We’re getting a 1937 Delahaye ready for the Concours. It’s built on the chassis of arguably the most famous race car in French history: the “Million Franc Delahaye” that won the Prix du Million in 1937. It’s a very exciting car with unique racecar engineering. We’ve researched it for originality and correctness. Press articles of the day called the color electric blue, a very light silver blue. I’ve had it about 17 or 18 years. It was built as a race car in 1937 to meet both the new race formula of engine size at the time, and to beat the Germans in the Prix du Million. The French government and the Automobile Club of France put up one million francs for the [French automobile] constructor who could beat the German time at Montlhéry. This 12-cylinder race car, driven by René Dreyfus won the prize and won several races in the following year. Then came the hostilities. The race car was hidden away for the duration of the war. In 1946, a customer of Delahaye purchased the race car, removed the coachwork and ordered a roadster body be built in its place. The car remained this way until 1980, when the roadster body was removed and a new race car body installed. I raced this exciting car for a number of years; two years ago we returned the roadster body to the chassis and began its restoration. This car has such a fascinating history.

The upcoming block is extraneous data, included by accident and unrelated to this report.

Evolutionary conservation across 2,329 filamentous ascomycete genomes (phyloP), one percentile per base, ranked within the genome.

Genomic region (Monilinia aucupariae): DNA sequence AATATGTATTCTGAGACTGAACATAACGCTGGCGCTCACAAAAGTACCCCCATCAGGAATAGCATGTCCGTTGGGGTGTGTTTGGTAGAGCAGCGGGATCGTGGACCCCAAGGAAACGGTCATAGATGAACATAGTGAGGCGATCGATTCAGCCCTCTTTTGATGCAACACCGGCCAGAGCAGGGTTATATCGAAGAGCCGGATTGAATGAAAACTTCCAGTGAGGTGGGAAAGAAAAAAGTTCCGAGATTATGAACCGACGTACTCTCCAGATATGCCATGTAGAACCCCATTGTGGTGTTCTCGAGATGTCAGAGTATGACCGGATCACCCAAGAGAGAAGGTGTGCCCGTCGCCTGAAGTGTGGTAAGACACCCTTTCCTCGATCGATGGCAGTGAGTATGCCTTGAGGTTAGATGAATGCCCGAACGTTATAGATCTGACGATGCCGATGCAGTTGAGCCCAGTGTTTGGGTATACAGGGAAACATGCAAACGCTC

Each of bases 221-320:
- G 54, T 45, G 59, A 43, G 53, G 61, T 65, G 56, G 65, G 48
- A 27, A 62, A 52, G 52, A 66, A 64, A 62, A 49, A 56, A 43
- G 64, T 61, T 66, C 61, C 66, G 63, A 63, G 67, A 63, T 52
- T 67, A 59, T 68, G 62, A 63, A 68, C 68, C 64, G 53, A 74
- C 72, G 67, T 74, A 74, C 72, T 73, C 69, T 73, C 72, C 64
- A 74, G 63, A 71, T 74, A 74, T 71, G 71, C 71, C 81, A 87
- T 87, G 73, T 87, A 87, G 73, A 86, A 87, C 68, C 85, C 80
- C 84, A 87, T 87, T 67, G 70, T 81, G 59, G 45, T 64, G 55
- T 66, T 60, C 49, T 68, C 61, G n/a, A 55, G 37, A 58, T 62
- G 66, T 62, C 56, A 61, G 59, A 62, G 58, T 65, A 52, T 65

I get offered cars from time to time. In fact, we just bought a couple. Or I’ll sell something to keep kind of active. We do a lot of touring. We probably drive between 5,000 and 7,000 miles a year in old cars, mostly organized events. For about 13 years, I raced. We’re kind of involved in every aspect of vintage cars.
During the “work” day, I do take a break. I’ll either go out for lunch and meet a friend or have something with my guys. When I retired, I promised my wife it was not for lunch.
4 P.M. We have a lovely property here. If it’s a nice day, I usually try to force myself to stop working and go and read a book. I read science, technology, history books and biographies. Lately I’ve been researching what people write in [wedding] vows and the whole ceremony process. I’m officiating at a friend’s wedding on July 11. It’s mixed religions; she’s Jewish and he’s Catholic. I spent $65 to become an ordained minister on the Internet. I’ve been married 43 years, so [my life’s] fallen into a bit of a marital routine. Researching vows and reading all of the romance-speak has helped invigorate things.
6 P.M. I cook dinner sometimes. I love pasta. I have several recipes. I love beef stroganoff, chicken paprikash and things with sauces. I don’t do that much cooking, but I do help clean up. I grew up with that. My father participated in the house and all of my kids do the same. Our three boys are married and live on the West Coast.
8 P.M. We might watch some television or a movie if we’re not at the opera or theater with friends. We talk or read more of the paper. I don’t know where the time goes. I occasionally video chat with our grandkids [using] iChat or Facetime.
11 P.M. We go to bed usually talking about skiing or sailing, two of our other passions we enjoy when we’re no longer in car season.